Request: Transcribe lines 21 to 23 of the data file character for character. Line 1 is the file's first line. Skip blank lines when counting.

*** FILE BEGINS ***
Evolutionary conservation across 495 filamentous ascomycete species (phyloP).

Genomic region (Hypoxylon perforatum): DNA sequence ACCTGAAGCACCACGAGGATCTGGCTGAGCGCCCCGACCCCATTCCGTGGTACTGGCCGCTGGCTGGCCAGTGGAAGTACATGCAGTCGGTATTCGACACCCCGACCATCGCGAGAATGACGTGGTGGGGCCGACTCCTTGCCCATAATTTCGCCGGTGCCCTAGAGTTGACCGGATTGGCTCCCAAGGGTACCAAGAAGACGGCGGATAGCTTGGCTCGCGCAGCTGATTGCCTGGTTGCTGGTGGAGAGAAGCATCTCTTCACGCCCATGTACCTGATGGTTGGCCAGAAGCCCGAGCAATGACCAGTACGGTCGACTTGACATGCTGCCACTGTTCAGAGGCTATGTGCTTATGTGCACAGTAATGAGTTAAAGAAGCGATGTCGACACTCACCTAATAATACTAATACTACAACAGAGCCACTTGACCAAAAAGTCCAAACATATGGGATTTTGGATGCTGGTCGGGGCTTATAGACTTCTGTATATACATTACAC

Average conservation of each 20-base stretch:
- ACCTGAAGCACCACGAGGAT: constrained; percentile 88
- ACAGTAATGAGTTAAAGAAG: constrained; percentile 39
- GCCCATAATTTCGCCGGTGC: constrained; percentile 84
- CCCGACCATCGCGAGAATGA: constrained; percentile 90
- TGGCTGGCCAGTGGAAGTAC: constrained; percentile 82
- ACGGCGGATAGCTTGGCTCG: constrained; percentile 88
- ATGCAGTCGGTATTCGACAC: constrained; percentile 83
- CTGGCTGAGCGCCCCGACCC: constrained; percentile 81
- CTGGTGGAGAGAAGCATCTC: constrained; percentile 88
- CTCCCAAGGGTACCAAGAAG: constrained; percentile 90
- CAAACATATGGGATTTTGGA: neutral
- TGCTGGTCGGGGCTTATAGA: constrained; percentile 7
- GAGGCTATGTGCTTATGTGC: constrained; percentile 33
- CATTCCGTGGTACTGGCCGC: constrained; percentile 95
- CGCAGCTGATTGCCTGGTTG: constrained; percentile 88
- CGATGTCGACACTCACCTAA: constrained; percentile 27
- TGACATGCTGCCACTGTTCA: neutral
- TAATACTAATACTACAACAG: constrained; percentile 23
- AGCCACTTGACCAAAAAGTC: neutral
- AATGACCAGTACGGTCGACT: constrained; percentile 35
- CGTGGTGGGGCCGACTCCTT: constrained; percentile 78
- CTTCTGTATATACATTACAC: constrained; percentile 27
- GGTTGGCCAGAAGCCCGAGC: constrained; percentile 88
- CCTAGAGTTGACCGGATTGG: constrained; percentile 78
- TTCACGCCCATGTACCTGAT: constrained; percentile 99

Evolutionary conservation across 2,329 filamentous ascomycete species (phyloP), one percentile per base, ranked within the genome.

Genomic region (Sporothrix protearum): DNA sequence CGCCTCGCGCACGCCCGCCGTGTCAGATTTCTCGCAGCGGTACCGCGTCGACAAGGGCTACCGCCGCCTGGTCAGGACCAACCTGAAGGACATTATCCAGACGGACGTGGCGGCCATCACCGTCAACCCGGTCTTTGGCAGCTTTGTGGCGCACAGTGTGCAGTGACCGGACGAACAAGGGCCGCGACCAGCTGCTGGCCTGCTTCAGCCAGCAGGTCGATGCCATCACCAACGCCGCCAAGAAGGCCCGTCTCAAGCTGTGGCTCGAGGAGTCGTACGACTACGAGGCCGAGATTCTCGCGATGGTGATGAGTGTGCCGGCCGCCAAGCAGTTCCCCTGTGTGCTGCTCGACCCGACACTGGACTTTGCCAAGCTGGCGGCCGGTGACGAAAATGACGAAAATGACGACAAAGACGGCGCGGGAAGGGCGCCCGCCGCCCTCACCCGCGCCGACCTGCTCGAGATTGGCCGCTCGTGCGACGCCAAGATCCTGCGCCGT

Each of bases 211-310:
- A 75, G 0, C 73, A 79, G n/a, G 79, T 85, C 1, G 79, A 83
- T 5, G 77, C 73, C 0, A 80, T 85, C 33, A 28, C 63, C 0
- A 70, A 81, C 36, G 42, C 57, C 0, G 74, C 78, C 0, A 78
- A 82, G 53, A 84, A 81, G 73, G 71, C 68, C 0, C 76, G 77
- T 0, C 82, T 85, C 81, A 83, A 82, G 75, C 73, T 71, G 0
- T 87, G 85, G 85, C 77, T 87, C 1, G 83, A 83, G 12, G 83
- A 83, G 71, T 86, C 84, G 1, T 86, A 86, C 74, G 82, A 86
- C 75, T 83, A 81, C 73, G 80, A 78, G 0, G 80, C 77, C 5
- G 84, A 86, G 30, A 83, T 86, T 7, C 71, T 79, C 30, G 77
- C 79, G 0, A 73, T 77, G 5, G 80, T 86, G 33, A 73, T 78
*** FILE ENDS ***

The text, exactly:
- TAATACTAATACTACAACAG: constrained; percentile 23
- AGCCACTTGACCAAAAAGTC: neutral
- AATGACCAGTACGGTCGACT: constrained; percentile 35